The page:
|NDT.net - November 1999, Vol. 4 No. 11|
5th World Conference on Timber Engineering
1998 August 17-20, Montreaux, Switzerland.
Reproduced with the publisher's autorization.
©1998, Presses polytechniques et universitaires romandes, Lausanne, Suisse.
|TABLE OF CONTENTS|
Visual inspection is the simplest NDE technique, and should be the first step in assessing a timber bridge. Using visual inspection, technical personnel can quickly develop a qualitative assessment of the relative structural integrity of individual members. Obvious deficiencies can be easily identified, including external damage, decay, crushed fibers in bearing, creep, or presence of severe checks and splits. Results of visual inspection can be employed to guide further NDE.
Visual inspection is very useful but has definite limitations. Variability stems from differences in visual acuity and training/experience of personnel. Access also poses problems. Components with limited access may be susceptible to increased error in interpretation of visual inspection, and unexposed components cannot be inspected at all. The results are qualitative, rather than quantitative, and knowledge is limited to the exterior surface of the wood.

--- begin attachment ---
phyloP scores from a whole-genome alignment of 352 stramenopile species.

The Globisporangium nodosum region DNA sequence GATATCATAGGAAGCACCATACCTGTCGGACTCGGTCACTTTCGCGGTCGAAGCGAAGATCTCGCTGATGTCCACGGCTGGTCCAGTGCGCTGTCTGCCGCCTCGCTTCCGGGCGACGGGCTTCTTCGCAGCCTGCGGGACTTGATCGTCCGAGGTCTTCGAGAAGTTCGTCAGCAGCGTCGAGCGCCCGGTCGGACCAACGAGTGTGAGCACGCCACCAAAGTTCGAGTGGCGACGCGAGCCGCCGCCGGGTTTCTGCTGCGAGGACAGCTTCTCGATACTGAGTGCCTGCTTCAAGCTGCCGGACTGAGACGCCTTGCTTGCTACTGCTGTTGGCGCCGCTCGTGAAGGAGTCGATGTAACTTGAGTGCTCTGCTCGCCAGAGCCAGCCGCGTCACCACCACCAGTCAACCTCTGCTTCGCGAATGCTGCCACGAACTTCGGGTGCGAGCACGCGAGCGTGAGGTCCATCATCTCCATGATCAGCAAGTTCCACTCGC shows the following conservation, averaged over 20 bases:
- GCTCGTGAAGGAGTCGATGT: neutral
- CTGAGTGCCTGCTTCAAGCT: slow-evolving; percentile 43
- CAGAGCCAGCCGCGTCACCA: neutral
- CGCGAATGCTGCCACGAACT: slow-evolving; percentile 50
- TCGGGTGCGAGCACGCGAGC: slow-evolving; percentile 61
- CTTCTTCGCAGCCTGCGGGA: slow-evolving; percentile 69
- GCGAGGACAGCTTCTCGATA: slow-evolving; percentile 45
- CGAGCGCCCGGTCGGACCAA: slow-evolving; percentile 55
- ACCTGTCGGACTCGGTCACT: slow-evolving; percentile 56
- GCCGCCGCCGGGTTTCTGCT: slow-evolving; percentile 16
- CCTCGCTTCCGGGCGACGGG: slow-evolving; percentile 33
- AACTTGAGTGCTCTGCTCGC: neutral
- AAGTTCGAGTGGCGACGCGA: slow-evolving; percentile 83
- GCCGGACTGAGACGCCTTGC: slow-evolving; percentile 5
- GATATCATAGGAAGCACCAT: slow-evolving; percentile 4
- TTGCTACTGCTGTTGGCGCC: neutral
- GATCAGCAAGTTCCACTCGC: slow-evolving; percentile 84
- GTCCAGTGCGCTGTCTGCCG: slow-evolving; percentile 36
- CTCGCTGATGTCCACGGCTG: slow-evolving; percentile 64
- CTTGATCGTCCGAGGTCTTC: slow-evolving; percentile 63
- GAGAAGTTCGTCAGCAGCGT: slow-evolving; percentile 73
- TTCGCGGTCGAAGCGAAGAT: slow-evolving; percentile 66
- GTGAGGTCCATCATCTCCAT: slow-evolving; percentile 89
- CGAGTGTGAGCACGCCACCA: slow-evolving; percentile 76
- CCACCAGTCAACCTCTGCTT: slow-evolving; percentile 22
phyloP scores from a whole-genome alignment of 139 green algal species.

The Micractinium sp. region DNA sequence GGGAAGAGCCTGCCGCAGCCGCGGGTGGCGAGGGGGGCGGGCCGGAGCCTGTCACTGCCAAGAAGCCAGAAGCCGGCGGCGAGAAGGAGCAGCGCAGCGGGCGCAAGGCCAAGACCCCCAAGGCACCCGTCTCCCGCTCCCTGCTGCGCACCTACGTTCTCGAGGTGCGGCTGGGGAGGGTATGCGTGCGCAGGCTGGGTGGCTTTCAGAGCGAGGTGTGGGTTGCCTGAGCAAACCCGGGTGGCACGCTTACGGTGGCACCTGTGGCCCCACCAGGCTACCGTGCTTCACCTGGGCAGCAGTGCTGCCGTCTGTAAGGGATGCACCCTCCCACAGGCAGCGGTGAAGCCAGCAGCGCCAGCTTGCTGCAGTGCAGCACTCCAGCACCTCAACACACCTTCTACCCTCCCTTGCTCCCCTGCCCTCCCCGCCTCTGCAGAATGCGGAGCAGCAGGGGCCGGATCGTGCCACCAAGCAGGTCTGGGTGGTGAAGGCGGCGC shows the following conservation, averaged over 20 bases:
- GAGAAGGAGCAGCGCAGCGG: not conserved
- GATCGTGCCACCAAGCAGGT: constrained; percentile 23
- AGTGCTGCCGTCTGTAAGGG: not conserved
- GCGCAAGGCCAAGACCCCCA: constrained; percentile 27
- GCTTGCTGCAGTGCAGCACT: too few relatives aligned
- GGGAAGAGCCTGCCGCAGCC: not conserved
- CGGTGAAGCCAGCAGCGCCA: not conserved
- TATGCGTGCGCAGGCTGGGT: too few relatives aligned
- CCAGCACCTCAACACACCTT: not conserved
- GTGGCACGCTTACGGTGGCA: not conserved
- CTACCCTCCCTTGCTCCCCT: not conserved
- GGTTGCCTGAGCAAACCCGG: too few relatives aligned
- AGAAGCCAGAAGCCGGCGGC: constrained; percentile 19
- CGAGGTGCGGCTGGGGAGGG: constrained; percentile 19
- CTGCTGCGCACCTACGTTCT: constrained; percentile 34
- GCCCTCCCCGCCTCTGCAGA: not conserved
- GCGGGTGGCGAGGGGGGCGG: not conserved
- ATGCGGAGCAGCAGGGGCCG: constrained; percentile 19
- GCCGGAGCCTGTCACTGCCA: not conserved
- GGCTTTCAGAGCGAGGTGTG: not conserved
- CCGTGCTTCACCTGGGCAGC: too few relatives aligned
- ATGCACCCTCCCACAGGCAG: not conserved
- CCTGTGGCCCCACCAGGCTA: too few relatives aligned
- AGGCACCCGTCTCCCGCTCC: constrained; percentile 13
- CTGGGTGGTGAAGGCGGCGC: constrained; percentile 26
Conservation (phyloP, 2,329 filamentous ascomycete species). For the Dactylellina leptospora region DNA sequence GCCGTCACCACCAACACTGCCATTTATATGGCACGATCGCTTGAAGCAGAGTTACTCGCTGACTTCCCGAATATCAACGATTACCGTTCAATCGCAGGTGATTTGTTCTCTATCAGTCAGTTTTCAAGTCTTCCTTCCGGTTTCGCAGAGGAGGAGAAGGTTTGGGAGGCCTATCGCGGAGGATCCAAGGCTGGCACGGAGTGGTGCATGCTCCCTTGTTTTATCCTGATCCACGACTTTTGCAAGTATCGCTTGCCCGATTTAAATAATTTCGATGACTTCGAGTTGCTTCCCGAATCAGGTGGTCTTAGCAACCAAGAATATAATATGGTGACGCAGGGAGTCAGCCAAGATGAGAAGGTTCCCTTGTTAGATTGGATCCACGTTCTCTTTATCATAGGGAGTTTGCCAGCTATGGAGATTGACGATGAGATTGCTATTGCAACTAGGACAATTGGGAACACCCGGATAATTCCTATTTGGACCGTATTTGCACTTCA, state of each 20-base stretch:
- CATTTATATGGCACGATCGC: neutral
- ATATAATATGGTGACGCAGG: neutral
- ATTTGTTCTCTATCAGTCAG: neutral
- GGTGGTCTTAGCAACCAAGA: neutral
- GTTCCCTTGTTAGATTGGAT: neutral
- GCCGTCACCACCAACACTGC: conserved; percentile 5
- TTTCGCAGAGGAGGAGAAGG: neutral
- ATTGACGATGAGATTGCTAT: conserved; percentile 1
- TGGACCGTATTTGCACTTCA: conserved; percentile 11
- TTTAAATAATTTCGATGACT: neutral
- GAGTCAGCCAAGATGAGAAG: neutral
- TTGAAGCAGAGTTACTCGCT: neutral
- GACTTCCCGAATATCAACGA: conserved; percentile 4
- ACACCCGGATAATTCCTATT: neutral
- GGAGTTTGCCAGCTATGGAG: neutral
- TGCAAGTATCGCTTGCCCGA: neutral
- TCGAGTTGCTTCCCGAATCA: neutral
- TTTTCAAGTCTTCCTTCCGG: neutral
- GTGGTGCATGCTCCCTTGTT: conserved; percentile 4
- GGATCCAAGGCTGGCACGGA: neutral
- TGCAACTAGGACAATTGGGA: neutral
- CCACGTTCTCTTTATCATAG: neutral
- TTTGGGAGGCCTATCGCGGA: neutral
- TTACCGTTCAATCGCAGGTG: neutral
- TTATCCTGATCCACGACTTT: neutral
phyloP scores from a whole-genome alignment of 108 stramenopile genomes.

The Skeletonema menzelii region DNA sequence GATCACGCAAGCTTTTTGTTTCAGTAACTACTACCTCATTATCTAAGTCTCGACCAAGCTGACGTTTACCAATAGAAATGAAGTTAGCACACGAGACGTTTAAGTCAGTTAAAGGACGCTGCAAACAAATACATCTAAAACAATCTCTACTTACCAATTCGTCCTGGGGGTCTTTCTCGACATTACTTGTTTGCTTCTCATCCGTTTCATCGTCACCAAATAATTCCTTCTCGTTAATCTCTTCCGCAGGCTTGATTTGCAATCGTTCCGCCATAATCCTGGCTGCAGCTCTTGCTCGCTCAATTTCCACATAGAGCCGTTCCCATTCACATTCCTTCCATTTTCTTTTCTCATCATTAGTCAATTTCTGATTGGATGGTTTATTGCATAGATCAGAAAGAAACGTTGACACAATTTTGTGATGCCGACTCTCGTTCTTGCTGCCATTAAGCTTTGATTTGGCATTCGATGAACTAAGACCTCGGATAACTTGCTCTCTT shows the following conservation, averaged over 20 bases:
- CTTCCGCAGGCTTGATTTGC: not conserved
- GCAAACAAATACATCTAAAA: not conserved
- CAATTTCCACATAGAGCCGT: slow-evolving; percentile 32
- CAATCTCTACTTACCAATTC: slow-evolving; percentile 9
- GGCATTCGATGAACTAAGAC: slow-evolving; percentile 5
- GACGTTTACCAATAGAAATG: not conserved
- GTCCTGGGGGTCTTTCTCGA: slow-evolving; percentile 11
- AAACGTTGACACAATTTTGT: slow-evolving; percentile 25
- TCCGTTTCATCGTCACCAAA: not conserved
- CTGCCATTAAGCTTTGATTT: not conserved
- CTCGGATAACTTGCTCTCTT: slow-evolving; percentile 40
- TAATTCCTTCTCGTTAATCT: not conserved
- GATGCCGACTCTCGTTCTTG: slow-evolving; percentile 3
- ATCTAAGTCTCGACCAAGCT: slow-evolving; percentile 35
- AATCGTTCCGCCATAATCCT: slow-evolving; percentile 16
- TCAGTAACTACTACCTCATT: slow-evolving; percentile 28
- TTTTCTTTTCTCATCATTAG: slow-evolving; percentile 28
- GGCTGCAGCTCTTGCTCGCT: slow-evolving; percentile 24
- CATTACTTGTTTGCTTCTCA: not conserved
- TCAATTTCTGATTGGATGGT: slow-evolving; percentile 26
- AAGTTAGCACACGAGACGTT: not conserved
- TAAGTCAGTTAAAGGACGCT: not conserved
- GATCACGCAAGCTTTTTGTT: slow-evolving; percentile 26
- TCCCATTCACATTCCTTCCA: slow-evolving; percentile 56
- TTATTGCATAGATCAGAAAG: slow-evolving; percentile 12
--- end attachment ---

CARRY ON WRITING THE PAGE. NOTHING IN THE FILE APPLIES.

Stress waves are generated from an impact on the surface of the material under investigation. The stress waves propagate at the speed of sound through the material and reflect from external surfaces, internal flaws, and boundaries between adjacent materials. The simplest method of utilizing stress waves is the time it takes for a stress wave to travel a specified distance. If the material dimensions are known, stress wave timing can be used to locate decay in timber members. Since stress waves travel slower through decayed wood than sound wood, the localized condition of a member can be determined by measuring stress wave time at incremental locations along the member. Locations that exhibit longer stress wave times are locations of potential decay.